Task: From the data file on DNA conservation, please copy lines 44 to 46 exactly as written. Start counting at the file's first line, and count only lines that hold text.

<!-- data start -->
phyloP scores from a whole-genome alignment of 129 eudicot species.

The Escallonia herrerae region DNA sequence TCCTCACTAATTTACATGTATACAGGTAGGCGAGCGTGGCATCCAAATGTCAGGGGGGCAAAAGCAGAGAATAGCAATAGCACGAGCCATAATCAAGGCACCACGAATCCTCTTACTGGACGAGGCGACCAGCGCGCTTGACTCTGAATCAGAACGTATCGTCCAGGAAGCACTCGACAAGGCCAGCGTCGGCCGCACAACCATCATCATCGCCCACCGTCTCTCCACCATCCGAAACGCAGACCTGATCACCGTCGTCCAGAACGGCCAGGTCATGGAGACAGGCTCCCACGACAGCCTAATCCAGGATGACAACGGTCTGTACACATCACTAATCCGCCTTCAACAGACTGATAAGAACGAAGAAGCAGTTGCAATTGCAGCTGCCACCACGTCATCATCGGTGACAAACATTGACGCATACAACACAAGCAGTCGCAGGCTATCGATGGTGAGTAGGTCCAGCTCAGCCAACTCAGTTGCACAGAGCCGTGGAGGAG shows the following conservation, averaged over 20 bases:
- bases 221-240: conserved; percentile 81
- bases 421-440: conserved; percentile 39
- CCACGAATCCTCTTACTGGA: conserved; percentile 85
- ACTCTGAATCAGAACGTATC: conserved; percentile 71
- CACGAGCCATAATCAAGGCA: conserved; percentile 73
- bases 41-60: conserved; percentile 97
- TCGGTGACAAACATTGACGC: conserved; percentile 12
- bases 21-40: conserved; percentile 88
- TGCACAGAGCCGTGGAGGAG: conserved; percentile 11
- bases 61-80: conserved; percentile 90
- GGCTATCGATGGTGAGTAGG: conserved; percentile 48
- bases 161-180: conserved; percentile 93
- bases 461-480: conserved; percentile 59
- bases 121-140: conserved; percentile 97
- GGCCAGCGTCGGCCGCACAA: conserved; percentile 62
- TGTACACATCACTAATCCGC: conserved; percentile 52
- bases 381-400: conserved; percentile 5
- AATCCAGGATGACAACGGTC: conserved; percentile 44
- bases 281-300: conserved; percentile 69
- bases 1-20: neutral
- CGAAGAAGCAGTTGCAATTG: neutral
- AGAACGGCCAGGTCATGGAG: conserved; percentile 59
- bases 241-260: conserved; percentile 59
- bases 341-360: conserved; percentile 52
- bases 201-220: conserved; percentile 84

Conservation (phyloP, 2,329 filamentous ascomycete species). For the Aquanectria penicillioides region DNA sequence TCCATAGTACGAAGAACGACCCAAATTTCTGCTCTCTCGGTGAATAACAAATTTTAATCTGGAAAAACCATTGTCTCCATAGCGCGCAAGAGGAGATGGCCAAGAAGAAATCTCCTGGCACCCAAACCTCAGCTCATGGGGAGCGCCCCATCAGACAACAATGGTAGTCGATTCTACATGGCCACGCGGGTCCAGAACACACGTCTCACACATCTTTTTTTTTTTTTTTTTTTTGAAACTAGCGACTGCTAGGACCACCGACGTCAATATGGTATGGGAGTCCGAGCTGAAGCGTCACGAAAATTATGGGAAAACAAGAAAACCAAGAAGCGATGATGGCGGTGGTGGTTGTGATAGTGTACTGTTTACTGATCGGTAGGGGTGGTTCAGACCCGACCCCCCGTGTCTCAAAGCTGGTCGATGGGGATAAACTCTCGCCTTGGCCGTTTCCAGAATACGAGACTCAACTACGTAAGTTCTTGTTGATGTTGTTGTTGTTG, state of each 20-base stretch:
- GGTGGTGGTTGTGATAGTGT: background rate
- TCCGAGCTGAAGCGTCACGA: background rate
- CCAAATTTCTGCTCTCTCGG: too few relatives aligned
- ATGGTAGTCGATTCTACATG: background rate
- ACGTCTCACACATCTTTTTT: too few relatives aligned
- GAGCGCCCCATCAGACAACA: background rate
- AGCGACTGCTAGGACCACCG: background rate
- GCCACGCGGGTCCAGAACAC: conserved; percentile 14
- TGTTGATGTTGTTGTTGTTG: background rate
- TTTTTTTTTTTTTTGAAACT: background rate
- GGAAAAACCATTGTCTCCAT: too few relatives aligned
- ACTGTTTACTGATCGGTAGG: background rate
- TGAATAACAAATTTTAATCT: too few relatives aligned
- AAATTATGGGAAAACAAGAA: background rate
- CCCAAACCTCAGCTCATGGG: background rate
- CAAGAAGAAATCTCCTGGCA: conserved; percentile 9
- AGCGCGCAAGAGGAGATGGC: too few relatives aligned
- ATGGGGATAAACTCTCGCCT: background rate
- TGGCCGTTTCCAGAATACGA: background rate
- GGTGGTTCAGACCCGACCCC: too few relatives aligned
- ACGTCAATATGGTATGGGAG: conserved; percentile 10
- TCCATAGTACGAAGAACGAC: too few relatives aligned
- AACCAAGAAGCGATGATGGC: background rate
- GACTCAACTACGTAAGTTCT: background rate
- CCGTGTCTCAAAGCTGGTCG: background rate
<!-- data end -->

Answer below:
- CAAGAAGAAATCTCCTGGCA: conserved; percentile 9
- AGCGCGCAAGAGGAGATGGC: too few relatives aligned
- ATGGGGATAAACTCTCGCCT: background rate